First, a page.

Robert Ullman
The Good

Closing the "Gun Show Loophole"

Critics ridiculed Seattle's recent gun buyback event, pointing to the open-air gun bazaar that spontaneously sprang up on the sidewalks surrounding it as evidence of the program's futility. But the more appropriate target of ridicule is the gaping hole in state law that allows such unregulated private firearm sales in the first place. House Bill 1588 would close this so-called gun show loophole, finally requiring universal background checks on the sale of all firearms, not just those from licensed dealers. An estimated 40 percent of firearms are currently sold without a background check. That's just crazy.

Keeping Lady Parts Free

Another year, another round of bills fighting to keep crosses out of our clams. Here's the first no-brainer, ladies: Knocked-up women should have the freedom to decide whether they want to have a baby or have an abortion, and if their insurance carrier covers one option, it should goddamn well cover the other. That's been the rule in Washington State for years—despite persistent Republican opposition to "reproductive parity" laws—and under Representative Eileen Cody's (D-Seattle) bill, HB 1044, it would remain the law of the land.

Still, accessing abortion care is harder now that almost half of the hospitals in Washington are Catholic-affiliated, which is why Senator Kevin Ranker (D-San Juan Island) has introduced a bill that would require hospitals and clinics that receive public money to provide for, or refer for, all legal services, including women's reproductive rights and end-of-life care. "In rural areas, there aren't many options," Ranker says. "We shouldn't allow the sole health-care provider to limit the legal medical choices you have available."

Saving Bus Service

This bill isn't just "good," it's essential for bus service as we know it. Metro is facing a 17 percent service cut next year, simply because King County lacks the authority to tax itself sufficiently to fund its own transit system. This bill would allow the county—if it so chooses—to charge $40 for car tabs and slap a 1.5 percent excise tax on vehicles. If Olympia fails to pass this bill, "You'll be waiting for a bus, it will be full, and it will go by because there won't be enough buses to serve the demand," says bill sponsor Representative Jessyn Farrell, a Democrat from Northeast Seattle. But HB 1959 is facing opposition from outside the county. Fourteen Republicans, who mostly live in tiny towns, unsuccessfully tried to stop it from passing out of committee. Why the fuck should they care if city folk choose to tax ourselves to pay for our own bus service? Lawmakers "bring their ideologies to the table and there is definitely an anti-tax, anti-transit sentiment," Farrell laments.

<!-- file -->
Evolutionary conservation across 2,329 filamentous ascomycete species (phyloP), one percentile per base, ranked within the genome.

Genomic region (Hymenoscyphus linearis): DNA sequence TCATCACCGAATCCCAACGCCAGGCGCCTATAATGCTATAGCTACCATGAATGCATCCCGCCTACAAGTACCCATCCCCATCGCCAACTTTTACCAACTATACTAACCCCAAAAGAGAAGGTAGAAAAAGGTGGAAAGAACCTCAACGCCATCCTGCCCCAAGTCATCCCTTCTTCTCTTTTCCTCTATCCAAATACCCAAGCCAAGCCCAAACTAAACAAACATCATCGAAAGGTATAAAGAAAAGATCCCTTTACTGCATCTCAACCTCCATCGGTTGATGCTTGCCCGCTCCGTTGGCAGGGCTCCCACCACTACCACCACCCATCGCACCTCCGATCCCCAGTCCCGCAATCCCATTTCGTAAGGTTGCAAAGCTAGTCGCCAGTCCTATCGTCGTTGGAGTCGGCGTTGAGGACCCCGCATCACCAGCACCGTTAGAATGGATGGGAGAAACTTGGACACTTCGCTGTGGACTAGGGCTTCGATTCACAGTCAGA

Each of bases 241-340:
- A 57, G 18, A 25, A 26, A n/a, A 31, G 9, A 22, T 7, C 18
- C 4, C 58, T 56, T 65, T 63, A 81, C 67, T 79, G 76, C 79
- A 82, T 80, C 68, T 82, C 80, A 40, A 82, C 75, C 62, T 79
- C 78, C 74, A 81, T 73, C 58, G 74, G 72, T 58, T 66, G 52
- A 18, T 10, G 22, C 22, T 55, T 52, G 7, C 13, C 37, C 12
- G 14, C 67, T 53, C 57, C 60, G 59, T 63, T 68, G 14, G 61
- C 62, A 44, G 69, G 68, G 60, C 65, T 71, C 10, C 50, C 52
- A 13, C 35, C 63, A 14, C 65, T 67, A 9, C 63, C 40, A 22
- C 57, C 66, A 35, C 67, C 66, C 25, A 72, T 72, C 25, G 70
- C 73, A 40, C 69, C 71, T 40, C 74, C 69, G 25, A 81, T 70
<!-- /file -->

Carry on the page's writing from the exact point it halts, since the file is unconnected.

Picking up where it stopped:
Ending the Dance Tax

Bars with dance floors shouldn't be taxed more than big venues, like the Paramount and the Moore, simply for having dance nights. But they are. In fact, an obscure 9.5 percent tax on tickets and cover charges (in addition to the business taxes the clubs already pay) has hurt at least three popular music venues in the past few years: Century Ballroom, Neighbours, and Tractor Tavern. Senator Ed Murray (D-Seattle) is sponsoring SB 5613 to repeal this duplicative, unevenly applied tax.

Taxing the Rich to Pay for Schools

There are lawmakers in both parties (yes, we're looking at you, Governor Jay Inslee) who tell us that they can close the $900 million budget gap, while funding K–12 schools enough to meet the state's constitutional obligations, without raising taxes. But, of course, they're lying. That's why we need SB 5738, which would raise more than $600 million a year for education, mostly by imposing a 5 percent tax on capital gains over $10,000 a year. It doesn't have a snowball's chance in hell of passing, but we'd be assholes not to pimp it.

Keeping Voting Accessible